I’m obsessed with the podcast Smartless right now. Hosted by Jason Bateman, Sean Hayes, and Will Arnett, the show features a “mystery guest” each week brought on by one of the three whom the others don’t know about ahead of time.
Because there’s no time to research or prepare, it generally winds up being an hour of four people casually chatting as if they were alone in one of their living rooms–and it often results in startlingly candid conversations about deeply personal issues, like Robert Downey Jr. discussing his time in jail, or Dax Shepherd talking about his addiction and recovery, or Julia Louis Dreyfus sharing hilariously inappropriate personal information. Because the hosts are clearly close friends and are all so quick-witted—as are most of their guests, often also friends of theirs—it also yields some of the best banter you’re likely to hear.
And all this is what makes me love the show so much–it’s just real.
Real is powerful. It’s the reason for the old showbiz adage never to do a scene with animals or children: Because against a completely natural, authentic being, “acting” looks artificial.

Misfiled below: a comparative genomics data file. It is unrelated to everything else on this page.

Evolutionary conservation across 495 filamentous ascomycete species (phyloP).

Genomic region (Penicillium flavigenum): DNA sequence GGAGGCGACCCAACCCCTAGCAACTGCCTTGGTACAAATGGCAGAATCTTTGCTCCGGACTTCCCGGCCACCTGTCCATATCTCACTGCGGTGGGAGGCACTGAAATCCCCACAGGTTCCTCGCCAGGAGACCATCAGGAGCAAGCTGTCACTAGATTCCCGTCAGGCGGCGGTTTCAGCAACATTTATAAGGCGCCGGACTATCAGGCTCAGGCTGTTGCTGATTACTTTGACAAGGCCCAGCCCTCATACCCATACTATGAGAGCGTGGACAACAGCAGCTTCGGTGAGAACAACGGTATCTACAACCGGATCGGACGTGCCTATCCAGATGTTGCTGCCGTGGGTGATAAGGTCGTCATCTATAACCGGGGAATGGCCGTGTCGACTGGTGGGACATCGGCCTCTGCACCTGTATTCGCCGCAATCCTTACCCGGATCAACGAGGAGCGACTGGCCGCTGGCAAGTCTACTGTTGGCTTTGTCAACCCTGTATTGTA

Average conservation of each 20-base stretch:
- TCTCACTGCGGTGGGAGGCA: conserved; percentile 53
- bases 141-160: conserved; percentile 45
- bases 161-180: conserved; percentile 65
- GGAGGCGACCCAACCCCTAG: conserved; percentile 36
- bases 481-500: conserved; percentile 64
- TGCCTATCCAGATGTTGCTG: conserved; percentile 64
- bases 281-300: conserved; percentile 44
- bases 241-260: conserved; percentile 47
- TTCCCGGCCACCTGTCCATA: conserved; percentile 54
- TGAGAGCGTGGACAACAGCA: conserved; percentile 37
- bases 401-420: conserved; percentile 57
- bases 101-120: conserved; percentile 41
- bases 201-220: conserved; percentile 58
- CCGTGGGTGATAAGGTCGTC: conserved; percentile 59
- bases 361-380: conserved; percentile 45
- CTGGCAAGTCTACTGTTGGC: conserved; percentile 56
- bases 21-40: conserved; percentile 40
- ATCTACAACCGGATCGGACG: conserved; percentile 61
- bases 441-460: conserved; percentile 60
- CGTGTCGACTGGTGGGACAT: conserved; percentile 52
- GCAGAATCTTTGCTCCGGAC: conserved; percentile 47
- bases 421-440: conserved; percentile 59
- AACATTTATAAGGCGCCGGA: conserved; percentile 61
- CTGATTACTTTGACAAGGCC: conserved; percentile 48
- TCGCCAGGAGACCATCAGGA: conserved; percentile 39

And it’s why the most memorable stories stay with us—not only do the characters become real to us, but the author lets her naked soul, with all its glory and gunk, onto the page, and we sense it; it creates an exceptional intimacy between us and the story.
We know the difference between a real connection with someone and the surface exchanges that make up so much of our daily lives, from casual encounters to social media posts to even the perfunctory habitual conversation with our closest loved ones that can result from years of putting up battlements around our tenderest and most vulnerable places.
In my work as an editor I frequently see authors skim quickly past some of the most potentially rich, impactful moments of their stories, or gloss over the depths of emotion they might mine out. Why would we as writers neglect to fully squeeze all the juice out of the characters and situations we’ve so painstakingly created?
My hypothesis is that, just as we may do with our personal relationships, we unconsciously keep protected those most naked parts of ourselves, the ones that can be windows into our most unguarded selves. The ones that may make us dive deep into uncomfortable or painful places.
Yet that, so often, is where you’ll dig out the most flawless diamonds.
So how can you bring that kind of authenticity to your own writing?
This morning I wrote a fan letter to an author whose latest book I adored (I do this a lot), delineating exactly what I loved most about her book. As I wrote I noticed myself searching for the perfectly worded phrasing, the most powerful descriptors to convey my level of appreciation for her writing.